In the former dining room of the Phillips house, Shepherd creates an environment that pays respect to Mondrian’s philosophy of art and to his works in The Phillips Collection, Composition No. III, 1921–25, and Painting No. 9, 1939–42. Shepherd also dwells on the architectural details of the room, especially the wainscoting with its modular square panels. By incorporating her paintings and sculptures—created for this occasion—within a residential setting, yet showing them in a manner neither traditional nor domestic, with paintings leaning against walls, puzzle-like sculptures lying on a table, and wire sculptures hanging from the ceiling, Shepherd generates an experience of art that marries the past and the present. Moreover, by engaging Mondrian’s palette of primary colors and vocabulary of geometric forms, she reiterates his expression, “All painting—the painting of the past as well as the new painting present—shows that its essential plastic means are exclusively line and color.”
Shepherd is best known for her large, mostly vertical, monochrome paintings that reference architectural elements as well as nature and portraiture. Built from multiple wooden parts, the paintings are coated with high-gloss enamel paint. Using vibrant colors, delicate lines, and multiple perspectives, she suggests structures and patterns (wallpaper, scaffolding, tiles, stone, grass, waves) that create illusionary three-dimensional space. With a scale corresponding to the human body, and hanging very low or leaning against the walls, Shepherd’s paintings (Painting Debris, Red Hanging Rabbit) establish a visceral relationship with the viewer.
In her sculptural work, Shepherd continues to explore the relationship between line and color, as well as the relationship of parts within a whole. Using coat hanger wire, wooden balls, and enamel paint, she creates mobile-like pieces that extend the linear movement of her painting into the surrounding space. Similarly, in the puzzle-like reliefs (black Mondrian, Trocadero white, and red stone wooden), her line penetrates the surface, dividing the unified whole into numerous parts. Shown together, her paintings and sculpture produce a dynamic environment, consisting of interrelated parts and reminiscent of Mondrian’s late work and philosophy of dynamic equilibrium. Unlike Mondrian’s art—which strove to balance oppositional forces: horizontal and vertical, open and closed, warm and cool, constant and dynamic—Shepherd’s art is un-set and often irregular. Seemingly ordered and controlled, it is fueled with emotive power that comes from the movement of line and from saturated, luminous colors. While Mondrian’s paintings are grid-like compositions whose mission is to capture the relationships of parts in a whole, Shepherd’s works are analytical yet erratic, embracing chance and unpredictability. As opposed to Mondrian’s universalist work, Shepherd’s work is personal, revealed indirectly through poetic and humorous titles, or evocative shapes and colors.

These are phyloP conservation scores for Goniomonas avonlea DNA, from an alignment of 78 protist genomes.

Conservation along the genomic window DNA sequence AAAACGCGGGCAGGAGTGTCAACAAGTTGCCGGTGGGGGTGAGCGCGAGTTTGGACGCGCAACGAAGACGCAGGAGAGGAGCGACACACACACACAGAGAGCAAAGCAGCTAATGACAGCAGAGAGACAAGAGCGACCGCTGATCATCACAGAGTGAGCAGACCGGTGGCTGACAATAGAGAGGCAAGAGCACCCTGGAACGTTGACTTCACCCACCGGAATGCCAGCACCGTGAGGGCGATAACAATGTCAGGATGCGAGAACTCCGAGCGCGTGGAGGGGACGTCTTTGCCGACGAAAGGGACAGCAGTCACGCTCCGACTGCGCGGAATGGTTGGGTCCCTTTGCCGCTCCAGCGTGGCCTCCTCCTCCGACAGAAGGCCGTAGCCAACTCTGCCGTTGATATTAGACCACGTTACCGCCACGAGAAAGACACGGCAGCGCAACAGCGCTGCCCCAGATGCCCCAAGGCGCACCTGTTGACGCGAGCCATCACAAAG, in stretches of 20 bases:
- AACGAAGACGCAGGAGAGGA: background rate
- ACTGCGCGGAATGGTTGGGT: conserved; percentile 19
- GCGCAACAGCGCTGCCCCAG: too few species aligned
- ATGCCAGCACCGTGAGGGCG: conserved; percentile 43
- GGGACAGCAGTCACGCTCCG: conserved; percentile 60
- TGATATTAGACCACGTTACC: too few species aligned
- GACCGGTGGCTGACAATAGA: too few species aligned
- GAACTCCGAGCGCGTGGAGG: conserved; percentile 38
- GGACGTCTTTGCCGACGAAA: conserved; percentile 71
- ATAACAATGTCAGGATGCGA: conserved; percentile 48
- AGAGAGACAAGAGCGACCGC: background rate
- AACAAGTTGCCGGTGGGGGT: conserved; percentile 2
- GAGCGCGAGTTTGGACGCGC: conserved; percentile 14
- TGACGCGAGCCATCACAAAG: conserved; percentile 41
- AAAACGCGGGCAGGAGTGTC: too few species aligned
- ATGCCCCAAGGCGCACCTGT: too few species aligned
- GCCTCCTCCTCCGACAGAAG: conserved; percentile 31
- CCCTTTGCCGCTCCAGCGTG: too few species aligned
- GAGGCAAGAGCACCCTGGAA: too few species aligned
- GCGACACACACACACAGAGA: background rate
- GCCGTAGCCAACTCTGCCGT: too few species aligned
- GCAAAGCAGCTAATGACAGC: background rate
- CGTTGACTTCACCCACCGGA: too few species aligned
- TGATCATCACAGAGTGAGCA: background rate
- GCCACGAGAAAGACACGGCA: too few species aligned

Intersections artist Kate Shepherd: Relation to and yet not (homage to Mondrian)
Kate Shepherd lives and works in New York City. She earned a B.A. from Oberlin College in 1982 and an M.F.A. from the School of Visual Arts in 1992. She has had numerous solo exhibitions in the U.S and abroad and has been awarded residencies at the Chinati and Lannan Foundations. Her work is in the collections of the Los Angeles County Museum of Art, Albright-Knox Art Gallery, the Detroit Institute of Arts, the Museum of Fine Arts, Boston, and the Indianapolis Museum of Art, among others.
Intersections is a series of contemporary art projects that explores—as the title suggests—the intriguing intersections between old and new traditions, modern and contemporary art practices, and museum spaces and artistic interventions. Whether engaging with the permanent collection or diverse spaces in the museum, the projects suggest new relationships with their own surprises.
Many of the projects also riff on the nontraditional nature of the museum’s galleries, sometimes activating spaces that are not typical exhibition areas with art produced specifically for those locations.
Intersections is supported by Phillips International Forum members.